Wednesday, April 07, 2010

American Bo Form

This is showtime, it's spotlight week for those of us who are testing for new belts in April or candidates. I had the honor of performing the American Bo form as a solo for my class Monday night.  I felt good, I was fluent, energetic, and didn't stumble.  The class liked it and so did I.

The instructors however, exchanged glances after I finished, one of them got the nod, and I was taken solo into the next room for some help. It seems that Kyoshi had worked that very morning with the staff on bo form so they were very aware of some details that I was not doing right.  Here's what I'm focusing on changing. BTW, I love this sort of detail work. Thanks Mr. Vince.   Why? Well, as I've said before, Correct Me. If you are my friend.

1. Bo position. On many side to side strikes, in the finish position, the bo is completely straight forward and exactly horizontal. Not a little up or a little down, not a little to the left or right, completely straight forward and exactly horizontal. Also, near the start when I place the bo on my knees, this is a chance to discretely be sure that it is centered, not a little too far to one side or the other.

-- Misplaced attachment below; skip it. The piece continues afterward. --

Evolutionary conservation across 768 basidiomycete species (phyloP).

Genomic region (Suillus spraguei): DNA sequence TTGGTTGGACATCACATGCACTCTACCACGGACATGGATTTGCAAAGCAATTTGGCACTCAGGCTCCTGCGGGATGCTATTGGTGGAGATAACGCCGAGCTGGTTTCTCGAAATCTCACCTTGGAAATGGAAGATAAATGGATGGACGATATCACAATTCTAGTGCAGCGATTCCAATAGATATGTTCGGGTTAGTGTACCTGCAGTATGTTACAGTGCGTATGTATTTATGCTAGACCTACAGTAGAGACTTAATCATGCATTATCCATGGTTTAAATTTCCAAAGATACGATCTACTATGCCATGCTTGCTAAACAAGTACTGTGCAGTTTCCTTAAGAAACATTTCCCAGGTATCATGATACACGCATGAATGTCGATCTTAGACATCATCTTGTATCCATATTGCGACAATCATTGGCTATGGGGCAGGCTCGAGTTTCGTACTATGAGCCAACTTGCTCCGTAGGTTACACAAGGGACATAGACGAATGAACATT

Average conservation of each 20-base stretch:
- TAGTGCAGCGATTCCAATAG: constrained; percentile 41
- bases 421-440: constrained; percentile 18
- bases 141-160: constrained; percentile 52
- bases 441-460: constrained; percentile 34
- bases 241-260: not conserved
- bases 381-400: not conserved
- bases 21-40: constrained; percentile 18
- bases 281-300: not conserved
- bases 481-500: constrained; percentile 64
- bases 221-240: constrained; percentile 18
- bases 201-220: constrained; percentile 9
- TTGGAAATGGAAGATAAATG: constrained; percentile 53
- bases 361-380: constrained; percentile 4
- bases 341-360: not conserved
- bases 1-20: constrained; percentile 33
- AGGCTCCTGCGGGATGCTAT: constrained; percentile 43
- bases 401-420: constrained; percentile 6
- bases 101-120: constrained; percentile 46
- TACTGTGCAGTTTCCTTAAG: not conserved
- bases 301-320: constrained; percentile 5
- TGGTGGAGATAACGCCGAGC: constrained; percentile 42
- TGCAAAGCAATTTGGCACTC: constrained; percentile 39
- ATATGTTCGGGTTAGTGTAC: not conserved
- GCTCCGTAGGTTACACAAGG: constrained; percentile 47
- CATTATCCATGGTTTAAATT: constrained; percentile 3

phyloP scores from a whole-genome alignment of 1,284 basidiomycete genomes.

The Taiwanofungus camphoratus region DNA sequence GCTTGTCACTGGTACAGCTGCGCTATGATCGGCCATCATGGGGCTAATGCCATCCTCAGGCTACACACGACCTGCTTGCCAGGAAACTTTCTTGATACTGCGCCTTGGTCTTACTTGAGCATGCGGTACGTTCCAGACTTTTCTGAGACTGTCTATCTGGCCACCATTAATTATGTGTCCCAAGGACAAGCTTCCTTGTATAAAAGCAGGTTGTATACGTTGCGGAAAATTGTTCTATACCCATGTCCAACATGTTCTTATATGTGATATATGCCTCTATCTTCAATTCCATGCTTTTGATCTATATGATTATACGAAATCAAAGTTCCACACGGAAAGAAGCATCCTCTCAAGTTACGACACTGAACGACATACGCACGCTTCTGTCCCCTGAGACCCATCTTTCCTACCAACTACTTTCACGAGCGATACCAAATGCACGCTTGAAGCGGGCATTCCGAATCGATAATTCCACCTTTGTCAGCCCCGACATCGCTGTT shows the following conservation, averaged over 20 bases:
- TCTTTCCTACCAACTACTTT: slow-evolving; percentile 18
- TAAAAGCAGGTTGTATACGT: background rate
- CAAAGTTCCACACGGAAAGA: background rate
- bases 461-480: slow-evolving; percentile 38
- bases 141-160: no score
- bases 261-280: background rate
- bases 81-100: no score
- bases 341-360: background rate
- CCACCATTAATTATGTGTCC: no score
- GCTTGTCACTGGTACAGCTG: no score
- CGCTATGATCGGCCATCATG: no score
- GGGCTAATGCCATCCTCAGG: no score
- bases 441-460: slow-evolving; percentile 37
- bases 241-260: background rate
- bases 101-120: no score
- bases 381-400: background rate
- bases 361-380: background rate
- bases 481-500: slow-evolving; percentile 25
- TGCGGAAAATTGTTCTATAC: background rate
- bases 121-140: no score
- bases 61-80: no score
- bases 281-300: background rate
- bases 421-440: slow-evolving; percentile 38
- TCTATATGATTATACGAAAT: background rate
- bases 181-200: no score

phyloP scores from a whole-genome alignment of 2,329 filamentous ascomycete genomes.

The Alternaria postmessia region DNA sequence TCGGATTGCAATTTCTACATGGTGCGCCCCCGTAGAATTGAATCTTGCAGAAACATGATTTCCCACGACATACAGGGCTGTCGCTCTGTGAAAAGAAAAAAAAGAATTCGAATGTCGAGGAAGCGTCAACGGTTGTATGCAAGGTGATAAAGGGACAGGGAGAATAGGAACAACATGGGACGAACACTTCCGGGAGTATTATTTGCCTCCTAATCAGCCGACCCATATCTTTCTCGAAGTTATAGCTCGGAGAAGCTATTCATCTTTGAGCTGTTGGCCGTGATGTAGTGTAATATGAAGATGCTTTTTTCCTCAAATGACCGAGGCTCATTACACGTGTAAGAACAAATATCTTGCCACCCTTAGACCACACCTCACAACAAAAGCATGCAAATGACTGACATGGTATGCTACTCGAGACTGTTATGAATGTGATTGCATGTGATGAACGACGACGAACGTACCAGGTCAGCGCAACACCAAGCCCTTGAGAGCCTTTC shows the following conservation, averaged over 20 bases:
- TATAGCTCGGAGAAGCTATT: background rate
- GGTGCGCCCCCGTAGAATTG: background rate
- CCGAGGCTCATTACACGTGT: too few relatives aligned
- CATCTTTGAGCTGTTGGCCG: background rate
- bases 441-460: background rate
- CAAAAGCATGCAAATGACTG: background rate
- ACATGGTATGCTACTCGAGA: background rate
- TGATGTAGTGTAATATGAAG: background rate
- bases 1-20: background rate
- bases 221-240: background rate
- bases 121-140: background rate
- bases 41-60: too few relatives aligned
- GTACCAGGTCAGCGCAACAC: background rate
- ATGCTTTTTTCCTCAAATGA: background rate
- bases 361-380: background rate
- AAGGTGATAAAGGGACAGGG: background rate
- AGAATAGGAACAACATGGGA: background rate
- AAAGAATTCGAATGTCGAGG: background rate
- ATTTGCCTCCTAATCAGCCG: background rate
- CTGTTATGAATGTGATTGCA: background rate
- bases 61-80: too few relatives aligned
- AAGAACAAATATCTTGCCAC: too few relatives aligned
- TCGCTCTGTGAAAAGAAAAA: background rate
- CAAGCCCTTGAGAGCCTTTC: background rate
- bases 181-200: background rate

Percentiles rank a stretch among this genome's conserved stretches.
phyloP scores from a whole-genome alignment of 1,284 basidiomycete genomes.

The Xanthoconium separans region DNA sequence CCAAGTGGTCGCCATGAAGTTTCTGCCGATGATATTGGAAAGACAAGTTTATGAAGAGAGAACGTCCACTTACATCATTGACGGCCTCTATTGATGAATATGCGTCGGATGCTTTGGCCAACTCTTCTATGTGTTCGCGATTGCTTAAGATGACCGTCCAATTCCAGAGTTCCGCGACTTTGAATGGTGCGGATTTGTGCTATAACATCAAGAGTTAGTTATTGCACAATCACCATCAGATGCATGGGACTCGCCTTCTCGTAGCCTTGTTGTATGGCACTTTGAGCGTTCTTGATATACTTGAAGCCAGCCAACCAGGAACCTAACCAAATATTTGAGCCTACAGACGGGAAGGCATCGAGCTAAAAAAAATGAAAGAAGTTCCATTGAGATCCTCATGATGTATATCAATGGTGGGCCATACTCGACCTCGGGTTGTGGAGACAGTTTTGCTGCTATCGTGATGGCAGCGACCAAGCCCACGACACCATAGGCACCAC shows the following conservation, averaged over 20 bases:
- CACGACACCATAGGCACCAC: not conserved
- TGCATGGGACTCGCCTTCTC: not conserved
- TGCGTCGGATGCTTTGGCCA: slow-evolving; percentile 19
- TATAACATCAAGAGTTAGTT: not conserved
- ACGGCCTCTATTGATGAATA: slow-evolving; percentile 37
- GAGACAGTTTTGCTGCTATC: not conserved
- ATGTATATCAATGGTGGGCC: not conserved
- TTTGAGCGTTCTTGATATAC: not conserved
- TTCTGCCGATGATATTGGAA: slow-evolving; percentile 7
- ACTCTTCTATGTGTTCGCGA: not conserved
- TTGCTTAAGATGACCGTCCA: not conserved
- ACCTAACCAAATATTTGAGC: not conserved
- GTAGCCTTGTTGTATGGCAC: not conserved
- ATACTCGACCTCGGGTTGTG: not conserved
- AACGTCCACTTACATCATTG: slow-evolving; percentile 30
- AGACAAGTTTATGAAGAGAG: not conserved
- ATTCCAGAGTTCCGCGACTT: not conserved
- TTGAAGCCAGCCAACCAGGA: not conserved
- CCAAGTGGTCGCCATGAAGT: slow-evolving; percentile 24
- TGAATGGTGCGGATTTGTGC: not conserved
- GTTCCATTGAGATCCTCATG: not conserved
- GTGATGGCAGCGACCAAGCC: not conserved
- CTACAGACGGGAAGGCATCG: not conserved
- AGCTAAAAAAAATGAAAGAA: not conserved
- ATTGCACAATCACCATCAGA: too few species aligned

2.  On the cat stance positions, the bo points down 45 and straight forward. Again, not even a little to the left or right.

3. There are many different positions for the overhead strike, all exactly the same in terms of the bo and the arms. On the overhead strike, it is at the end, pointed up at 45 degree, left hand down at the hip, right hand turned over like a fist. The step where you cross your legs is an overhead strike and it should end exactly liek this. While the body is is a novel position, the strike is exactly like the others.  Ditto on the overhead strike when you spin around. Ditto on the first overhead strike from your knees.

4.  Directions, mostly very square with one brief section on the 45.  At times, the form is north, south, east, and west.  Starting at one high dragon, it is on the 45 but only until downward strike which is again north (ie, the position that I started the form in).

5. High and low dragon.  The bo moves down through the left hand like a pool cue for the low dragon, the shot is just past your back leg, and your stance (hard bow forward) remains that way for the up and down dragon. You only switch your stance and adjust your step on the next move.

6. The backwards steps starts with the rear left leg.  When we count the three steps backwards, it's based on the left leg stepping further back (one), followed by the right leg coming back to it. Then the left leg goes back again (two), and so on. Going forward, it's the opposite, the right leg steps first (one) with the left closing in afterwards.


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